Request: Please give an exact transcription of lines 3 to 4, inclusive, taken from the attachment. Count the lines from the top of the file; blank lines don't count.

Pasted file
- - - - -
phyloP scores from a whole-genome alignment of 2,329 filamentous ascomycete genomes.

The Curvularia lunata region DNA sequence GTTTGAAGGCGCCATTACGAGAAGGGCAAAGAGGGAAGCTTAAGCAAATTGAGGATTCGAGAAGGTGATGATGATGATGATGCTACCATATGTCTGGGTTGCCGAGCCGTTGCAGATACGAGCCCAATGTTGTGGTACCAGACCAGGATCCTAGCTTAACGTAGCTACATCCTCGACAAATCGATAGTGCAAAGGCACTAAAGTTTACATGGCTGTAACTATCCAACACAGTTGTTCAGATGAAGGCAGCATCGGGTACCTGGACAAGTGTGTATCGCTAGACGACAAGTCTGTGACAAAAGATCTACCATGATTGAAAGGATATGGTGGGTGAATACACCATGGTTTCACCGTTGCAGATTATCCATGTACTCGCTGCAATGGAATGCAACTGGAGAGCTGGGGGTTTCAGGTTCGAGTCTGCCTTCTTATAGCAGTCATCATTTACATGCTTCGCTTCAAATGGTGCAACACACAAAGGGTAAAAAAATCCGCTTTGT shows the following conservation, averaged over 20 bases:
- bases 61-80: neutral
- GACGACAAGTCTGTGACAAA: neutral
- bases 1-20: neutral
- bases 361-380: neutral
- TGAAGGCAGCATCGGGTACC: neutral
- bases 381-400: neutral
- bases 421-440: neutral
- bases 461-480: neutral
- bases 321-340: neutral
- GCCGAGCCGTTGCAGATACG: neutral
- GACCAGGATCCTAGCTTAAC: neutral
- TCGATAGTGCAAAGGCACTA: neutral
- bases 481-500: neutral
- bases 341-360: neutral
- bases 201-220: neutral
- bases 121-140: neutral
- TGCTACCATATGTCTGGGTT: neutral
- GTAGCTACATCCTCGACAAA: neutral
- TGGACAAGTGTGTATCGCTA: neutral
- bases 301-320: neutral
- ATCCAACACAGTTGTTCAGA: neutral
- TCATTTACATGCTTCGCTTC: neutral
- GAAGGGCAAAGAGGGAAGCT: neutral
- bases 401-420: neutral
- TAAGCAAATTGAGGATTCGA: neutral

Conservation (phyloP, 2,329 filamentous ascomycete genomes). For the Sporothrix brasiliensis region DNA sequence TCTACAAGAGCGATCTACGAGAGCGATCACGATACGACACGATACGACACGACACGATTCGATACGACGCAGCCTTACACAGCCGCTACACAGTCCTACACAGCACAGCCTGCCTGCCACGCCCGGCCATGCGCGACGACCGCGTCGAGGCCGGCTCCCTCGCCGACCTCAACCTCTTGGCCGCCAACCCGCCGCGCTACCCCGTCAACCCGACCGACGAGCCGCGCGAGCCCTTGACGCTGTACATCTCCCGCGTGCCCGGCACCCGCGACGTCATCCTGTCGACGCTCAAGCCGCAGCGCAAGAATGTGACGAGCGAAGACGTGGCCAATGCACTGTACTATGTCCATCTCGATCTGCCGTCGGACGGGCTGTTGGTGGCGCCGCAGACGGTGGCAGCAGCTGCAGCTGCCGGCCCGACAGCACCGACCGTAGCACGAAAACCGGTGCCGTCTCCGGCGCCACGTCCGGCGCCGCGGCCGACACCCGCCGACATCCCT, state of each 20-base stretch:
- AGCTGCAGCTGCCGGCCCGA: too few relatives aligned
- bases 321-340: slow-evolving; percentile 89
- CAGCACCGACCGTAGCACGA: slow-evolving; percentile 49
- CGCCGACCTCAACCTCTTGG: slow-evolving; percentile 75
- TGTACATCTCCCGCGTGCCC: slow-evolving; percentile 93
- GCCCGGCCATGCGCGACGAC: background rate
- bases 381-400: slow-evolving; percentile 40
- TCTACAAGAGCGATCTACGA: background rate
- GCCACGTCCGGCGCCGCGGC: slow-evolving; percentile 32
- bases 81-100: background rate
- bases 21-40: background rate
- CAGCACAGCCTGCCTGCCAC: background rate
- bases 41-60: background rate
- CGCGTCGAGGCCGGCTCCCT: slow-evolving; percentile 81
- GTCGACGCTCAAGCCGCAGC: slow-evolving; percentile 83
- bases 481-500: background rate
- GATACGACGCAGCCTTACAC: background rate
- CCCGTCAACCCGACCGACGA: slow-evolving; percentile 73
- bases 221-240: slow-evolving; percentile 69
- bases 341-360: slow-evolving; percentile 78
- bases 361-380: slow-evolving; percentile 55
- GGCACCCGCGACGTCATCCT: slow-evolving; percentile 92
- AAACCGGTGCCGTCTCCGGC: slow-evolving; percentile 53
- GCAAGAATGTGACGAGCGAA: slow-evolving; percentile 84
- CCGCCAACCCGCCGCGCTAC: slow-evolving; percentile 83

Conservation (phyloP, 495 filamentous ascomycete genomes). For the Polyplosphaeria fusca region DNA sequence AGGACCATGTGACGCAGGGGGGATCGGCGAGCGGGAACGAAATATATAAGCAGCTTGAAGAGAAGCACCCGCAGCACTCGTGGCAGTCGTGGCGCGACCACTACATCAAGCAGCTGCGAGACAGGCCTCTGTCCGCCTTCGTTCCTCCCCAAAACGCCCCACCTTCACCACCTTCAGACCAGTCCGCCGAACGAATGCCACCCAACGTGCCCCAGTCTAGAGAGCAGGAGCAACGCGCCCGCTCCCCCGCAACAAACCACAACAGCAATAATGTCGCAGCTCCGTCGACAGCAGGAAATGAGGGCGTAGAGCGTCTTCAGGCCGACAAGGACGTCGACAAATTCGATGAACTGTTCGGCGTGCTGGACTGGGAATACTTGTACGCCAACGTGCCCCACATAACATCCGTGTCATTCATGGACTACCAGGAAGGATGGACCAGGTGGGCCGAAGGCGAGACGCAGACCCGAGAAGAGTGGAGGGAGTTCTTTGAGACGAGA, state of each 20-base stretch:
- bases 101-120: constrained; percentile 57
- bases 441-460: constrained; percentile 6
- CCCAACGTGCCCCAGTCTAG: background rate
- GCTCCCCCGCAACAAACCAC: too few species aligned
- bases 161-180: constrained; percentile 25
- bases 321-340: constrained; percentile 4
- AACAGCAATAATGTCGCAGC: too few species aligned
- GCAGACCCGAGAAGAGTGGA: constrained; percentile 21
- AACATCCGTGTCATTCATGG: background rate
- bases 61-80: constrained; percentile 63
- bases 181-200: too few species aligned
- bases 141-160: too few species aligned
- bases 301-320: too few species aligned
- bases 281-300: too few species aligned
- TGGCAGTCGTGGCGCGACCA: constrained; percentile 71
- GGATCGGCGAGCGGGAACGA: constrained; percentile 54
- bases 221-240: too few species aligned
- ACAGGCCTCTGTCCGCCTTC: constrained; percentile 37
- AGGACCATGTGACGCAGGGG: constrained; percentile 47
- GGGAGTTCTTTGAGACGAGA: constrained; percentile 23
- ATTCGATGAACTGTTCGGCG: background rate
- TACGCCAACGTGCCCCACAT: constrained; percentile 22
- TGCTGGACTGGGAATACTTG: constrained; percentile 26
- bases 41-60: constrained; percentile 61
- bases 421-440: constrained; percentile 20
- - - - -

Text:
- bases 61-80: neutral
- GACGACAAGTCTGTGACAAA: neutral